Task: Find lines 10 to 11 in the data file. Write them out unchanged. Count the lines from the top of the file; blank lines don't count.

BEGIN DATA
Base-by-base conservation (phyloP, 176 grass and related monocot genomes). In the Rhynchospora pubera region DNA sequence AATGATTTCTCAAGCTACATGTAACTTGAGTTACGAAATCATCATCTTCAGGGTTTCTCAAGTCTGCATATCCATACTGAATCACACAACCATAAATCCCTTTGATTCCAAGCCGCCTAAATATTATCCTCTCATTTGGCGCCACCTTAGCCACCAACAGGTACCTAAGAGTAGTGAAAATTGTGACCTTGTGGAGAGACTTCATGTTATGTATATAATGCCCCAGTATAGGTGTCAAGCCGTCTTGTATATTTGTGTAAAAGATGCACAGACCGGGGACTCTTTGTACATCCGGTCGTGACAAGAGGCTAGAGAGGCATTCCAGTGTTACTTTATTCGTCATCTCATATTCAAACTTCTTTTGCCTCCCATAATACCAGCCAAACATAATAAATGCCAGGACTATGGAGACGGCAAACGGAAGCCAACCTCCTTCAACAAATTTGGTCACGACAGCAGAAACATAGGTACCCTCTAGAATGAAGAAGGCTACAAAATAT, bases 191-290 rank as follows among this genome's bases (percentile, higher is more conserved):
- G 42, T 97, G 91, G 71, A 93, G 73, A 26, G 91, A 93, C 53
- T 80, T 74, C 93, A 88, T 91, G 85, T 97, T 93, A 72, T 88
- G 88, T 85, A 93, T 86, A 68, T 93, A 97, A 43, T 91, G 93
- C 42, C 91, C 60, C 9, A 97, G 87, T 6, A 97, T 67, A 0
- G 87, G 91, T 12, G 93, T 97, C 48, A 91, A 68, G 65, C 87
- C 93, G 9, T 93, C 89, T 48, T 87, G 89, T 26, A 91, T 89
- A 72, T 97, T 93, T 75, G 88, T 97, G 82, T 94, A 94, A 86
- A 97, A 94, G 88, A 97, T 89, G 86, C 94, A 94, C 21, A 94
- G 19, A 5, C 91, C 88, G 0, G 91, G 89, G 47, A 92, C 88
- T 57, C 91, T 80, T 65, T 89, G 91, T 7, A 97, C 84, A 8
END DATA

- G 19, A 5, C 91, C 88, G 0, G 91, G 89, G 47, A 92, C 88
- T 57, C 91, T 80, T 65, T 89, G 91, T 7, A 97, C 84, A 8